Relaxation Training Highly Effective for Addressing Anxiety

Published: July 9, 2012
Categories:

This review of 27 studies suggests that relaxation training is an excellent alternative to valium—and will put you back in control!

In recent years, there is increasing awareness that anxiety disorders are very common in the general adult population. Approximately 10% of the population suffers with anxiety disorder, and the drug companies are quick to pounce on their fears with a host of addictive tranquilizers. Sometimes these medications are needed. I recommend, however, that even in people already taking these medications, natural remedies for anxiety be added so that people will feel better and need less medication. While taking these, I recommend that people then learn relaxation exercises that they can do when they start to feel anxious. After a while, you may be able to talk with your doctor about weaning off of your medication—but simply having them available will act as a "security blanket," leaving people feeling more comfortable even if they don't end up taking the medications.

For those just starting with relaxation training, I highly recommend the book The Relaxation Response, by Dr. Herbert Benson of Harvard University. It is a very easy-to-learn technique.

Relaxation Training for Anxiety: A Ten-Years Systematic Review with Meta-Analysis

Gian Mauro Manzoni; Francesco Pagnini; Gianluca Castelnuovo; Enrico Molinari
BMC Psychiatry. 2008; ©2008 Manzoni et al; licensee BioMed Central Ltd.
Posted 07/07/2008

Abstract and Background

Background

Relaxation training is a common way to address anxiety problems. Lacking is a recent quantitative meta-analysis that enhances understanding of the variability and clinical significance of anxiety reduction outcomes after relaxation therapies.

Methods

All studies (1997-2007), both RCT, observational and without control group, evaluating the efficacy of relaxation training (Jacobson's progressive relaxation, autogenic training, applied relaxation and meditation) for anxiety problems and disorders were identified by comprehensive electronic searches with Pubmed, Psychinfo and Cochrane Registers, by checking references of relevant studies and of other reviews. Our primary outcome was anxiety measured with psychometric questionnaires. Meta-analysis was undertaken synthesizing the data from all trials, distinguishing within and between effect sizes.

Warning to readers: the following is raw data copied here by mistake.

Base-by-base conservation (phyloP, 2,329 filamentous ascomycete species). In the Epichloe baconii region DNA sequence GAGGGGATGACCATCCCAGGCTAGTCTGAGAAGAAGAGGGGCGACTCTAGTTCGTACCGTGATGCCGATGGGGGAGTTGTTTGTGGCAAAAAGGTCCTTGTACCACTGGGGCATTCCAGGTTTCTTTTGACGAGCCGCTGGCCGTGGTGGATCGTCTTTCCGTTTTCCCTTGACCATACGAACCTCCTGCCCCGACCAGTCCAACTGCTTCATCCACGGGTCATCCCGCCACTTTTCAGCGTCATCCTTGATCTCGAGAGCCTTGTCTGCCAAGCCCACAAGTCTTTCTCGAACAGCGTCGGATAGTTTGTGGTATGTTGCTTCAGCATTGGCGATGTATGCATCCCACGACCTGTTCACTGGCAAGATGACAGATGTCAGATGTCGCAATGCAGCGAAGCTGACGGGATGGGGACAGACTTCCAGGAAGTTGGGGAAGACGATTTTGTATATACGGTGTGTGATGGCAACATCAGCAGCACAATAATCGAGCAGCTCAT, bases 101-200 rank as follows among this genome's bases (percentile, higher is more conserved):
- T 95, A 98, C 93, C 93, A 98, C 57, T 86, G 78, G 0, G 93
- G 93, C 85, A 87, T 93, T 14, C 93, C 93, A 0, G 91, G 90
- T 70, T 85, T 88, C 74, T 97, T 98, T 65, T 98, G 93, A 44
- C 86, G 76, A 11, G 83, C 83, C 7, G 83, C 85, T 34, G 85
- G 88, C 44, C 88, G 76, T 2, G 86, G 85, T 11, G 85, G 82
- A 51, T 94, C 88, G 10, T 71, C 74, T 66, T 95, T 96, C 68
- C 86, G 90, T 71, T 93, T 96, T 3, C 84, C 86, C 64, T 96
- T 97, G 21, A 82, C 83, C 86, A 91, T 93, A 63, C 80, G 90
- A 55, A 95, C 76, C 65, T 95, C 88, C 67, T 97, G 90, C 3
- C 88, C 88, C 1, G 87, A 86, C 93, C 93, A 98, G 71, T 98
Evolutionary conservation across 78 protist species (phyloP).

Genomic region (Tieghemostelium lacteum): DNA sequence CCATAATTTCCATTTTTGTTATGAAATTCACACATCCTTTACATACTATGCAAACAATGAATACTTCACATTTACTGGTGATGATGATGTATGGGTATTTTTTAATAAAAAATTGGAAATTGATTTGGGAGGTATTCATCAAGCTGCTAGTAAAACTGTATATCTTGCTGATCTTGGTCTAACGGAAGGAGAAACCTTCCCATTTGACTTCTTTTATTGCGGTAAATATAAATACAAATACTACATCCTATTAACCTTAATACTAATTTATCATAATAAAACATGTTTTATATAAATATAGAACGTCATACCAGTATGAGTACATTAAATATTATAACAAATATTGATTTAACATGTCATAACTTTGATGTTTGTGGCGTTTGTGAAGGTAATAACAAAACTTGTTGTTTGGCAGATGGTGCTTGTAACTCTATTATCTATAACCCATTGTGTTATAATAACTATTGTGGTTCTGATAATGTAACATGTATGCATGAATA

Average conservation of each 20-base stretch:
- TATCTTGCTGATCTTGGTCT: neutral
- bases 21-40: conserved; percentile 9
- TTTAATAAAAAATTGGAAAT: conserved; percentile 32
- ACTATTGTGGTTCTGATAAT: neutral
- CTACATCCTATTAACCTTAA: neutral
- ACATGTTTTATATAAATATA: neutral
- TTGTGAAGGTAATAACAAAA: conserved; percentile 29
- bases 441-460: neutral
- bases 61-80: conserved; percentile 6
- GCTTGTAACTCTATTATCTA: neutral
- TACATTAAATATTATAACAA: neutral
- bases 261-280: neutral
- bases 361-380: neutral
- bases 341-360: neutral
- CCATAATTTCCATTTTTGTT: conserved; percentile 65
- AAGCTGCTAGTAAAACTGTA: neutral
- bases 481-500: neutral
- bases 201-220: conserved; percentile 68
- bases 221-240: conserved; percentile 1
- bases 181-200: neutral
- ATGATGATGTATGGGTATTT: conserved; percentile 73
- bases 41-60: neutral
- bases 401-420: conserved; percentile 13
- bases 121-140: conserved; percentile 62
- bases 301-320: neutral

Results

27 studies qualified for the inclusion in the meta-analysis. As hypothesized, relaxation training showed a medium-large effect size in addressing anxiety. Cohen's d was .57 (95% CI: .52 to .68) in the within analysis and .51 (95% CI: .46 to .634) in the between group analysis. Efficacy was higher for meditation, among volunteers, and for longer therapies. Implications and limitations are discussed.

Conclusion

The results show consistent and significant efficacy of relaxation training in reducing anxiety. This meta-analysis extends the existing literature through facilitation of a better understanding of the variability and clinical significance of anxiety improvement subsequent to relaxation training.

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Jacob Teitelbaum, MD

is one of the world's leading integrative medical authorities on fibromyalgia and chronic fatigue. He is the lead author of four research studies on their treatments, and has published numerous health & wellness books, including the bestseller on fibromyalgia and chronic fatigue syndrome From Fatigued to Fantastic! and his newer The Fatigue and Fibromyalgia Solution.  Dr. Teitelbaum is one of the most frequently quoted fibromyalgia experts in the world and appears often as a guest on news and talk shows nationwide including Good Morning America, The Dr. Oz Show, Oprah & Friends, CNN, and Fox News Health. 

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